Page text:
The opinion of the court was delivered by: NORMA HOLLOWAY JOHNSON
The Crow Tribe of Montana (Crow Tribe), a federally recognized Indian tribe under the laws and treaties of the United States, seeks a declaratory judgment and a writ of mandamus against the United States and federal officials responsible for the enforcement of Section 2 of the Crow Act of 1920, 41 Stat. 751 (1920) ("Section 2 of the Crow Act" or "Section 2"). In its second amended complaint, the Crow Tribe alleges that defendants have failed to enforce Section 2 of the Crow Act, which prohibits any person from acquiring more than a certain number of acres of land from a Crow Indian within the boundaries of the Crow Indian reservation.
The discrete claim presented in this case is that federal officials have failed to enforce Section 2 of the Crow Act. This statute provides:
No conveyance of land by any Crow Indian shall be authorized or approved by the Secretary of the Interior to any person, company, or corporation who owns at least  acres of agricultural land or [1,280] acres of grazing land within the boundaries of the Crow Indian reservation, nor to any person who, with the land to be acquired by such conveyance, would become the owner of more than [1,280] acres of agricultural land or [1,920] acres of grazing land within said reservation. Any conveyance by any such Indian made directly or indirectly to any such person, company, or corporation of any land within said reservation as the same now exists, whether held by trust patent or by patent in fee shall be void and the grantee accepting the same shall be guilty of a misdemeanor and be punished by a fine of not more than $ 5,000 or imprisonment not more than six months or by both such fine and imprisonment.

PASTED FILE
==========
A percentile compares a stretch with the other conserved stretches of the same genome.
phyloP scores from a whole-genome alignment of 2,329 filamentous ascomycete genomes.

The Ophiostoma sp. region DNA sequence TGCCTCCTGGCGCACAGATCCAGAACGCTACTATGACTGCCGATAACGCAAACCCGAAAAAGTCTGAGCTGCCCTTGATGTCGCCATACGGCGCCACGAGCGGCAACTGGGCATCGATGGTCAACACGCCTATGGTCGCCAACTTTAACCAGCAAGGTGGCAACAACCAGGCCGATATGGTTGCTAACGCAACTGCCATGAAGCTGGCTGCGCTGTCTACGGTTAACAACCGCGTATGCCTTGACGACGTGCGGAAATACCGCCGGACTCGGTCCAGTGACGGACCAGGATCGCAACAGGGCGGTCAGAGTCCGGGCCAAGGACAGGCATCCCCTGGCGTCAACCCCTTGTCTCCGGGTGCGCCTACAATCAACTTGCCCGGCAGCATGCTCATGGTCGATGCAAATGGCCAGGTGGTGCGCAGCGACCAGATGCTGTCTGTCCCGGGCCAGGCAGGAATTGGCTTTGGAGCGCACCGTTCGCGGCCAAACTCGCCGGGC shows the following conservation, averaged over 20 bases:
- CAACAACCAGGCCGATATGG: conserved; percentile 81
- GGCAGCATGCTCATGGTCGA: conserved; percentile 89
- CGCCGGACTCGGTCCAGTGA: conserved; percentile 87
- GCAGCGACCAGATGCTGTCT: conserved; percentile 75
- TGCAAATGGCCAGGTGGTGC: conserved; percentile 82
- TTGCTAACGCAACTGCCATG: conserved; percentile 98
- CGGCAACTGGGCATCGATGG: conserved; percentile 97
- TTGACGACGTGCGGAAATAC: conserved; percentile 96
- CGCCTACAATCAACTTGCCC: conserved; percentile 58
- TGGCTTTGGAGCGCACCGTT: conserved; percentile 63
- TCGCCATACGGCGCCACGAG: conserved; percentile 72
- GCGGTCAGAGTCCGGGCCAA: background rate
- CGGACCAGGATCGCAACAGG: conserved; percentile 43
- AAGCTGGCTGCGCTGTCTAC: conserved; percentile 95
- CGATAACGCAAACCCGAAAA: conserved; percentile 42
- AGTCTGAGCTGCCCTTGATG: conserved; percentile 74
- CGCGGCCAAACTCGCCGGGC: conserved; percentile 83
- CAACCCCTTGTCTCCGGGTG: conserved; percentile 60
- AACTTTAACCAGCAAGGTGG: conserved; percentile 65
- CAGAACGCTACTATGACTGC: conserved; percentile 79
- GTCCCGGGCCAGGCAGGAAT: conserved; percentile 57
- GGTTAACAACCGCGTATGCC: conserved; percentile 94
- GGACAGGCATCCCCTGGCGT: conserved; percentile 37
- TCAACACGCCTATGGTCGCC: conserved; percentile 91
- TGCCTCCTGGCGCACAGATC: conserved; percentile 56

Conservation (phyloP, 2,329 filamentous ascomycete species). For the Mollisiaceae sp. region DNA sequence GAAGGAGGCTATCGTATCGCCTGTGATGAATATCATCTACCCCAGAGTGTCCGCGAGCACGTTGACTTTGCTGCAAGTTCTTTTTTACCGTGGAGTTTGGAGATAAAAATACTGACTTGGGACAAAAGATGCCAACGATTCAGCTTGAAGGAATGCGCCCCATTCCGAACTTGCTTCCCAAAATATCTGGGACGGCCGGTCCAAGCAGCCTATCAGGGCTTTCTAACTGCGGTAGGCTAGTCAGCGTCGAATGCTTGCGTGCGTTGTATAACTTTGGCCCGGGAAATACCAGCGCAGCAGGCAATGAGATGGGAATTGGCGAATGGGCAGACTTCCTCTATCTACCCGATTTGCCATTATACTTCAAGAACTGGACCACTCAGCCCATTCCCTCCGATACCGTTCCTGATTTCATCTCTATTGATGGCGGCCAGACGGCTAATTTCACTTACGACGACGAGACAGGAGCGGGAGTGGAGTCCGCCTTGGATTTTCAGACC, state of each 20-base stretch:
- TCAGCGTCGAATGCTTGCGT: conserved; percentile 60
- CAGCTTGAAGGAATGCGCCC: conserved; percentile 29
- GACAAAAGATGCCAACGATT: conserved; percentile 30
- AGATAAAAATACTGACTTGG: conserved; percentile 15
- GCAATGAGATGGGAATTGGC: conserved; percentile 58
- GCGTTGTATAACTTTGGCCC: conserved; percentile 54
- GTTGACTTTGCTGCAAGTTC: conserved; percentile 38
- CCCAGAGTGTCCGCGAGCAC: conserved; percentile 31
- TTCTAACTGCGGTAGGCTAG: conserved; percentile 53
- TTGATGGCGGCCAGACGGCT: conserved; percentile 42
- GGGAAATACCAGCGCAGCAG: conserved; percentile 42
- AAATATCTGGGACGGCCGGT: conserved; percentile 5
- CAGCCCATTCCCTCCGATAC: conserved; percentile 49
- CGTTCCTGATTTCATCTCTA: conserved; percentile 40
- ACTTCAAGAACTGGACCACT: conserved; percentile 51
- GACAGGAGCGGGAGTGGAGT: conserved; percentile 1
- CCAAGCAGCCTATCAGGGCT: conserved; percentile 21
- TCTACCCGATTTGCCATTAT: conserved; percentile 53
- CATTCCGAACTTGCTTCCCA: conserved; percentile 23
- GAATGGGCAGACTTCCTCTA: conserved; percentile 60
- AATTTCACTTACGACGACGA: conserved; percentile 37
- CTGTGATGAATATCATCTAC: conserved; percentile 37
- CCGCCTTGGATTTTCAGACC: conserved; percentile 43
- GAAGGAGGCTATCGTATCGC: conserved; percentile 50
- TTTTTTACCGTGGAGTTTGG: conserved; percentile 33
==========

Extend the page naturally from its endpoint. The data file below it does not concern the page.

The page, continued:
41 Stat. 751 (1920). Thus, a conveyance of land that violates this provision is subject to two distinct components of the provision: one, the conveyance is per se void; and two, the grantee, but not the grantor, is guilty of a misdemeanor. The Crow Tribe maintains that Congress intended that enforcement of Section 2 would protect the territorial integrity of the reservation and the sovereignty of the Tribe. Therefore, plaintiff argues, the Tribe is the direct beneficiary of the Act and, as such, has standing to challenge its nonenforcement.
The doctrine of standing, under current Supreme Court precedent, encompasses both constitutional requirements and prudential considerations. Article III of the Constitution limits the power of courts to the resolution of "cases" and "controversies." See Valley Forge Christian College v. Americans United for Separation of Church and State, Inc., 454 U.S. 464, 471, 70 L. Ed. 2d 700, 102 S. Ct. 752 (1982). To establish standing under article III, a plaintiff must demonstrate "actual or threatened injury," Gladstone, Realtors v. Village of Bellwood, 441 U.S. 91, 99, 60 L. Ed. 2d 66, 99 S. Ct. 1601 (1979), that "fairly can be traced to the challenged action" and "is likely to be redressed by a favorable decision," Simon v. Eastern Kentucky Welfare Rights Org., 426 U.S. 26, 41, 48 L. Ed. 2d 450, 96 S. Ct. 1917 (1976).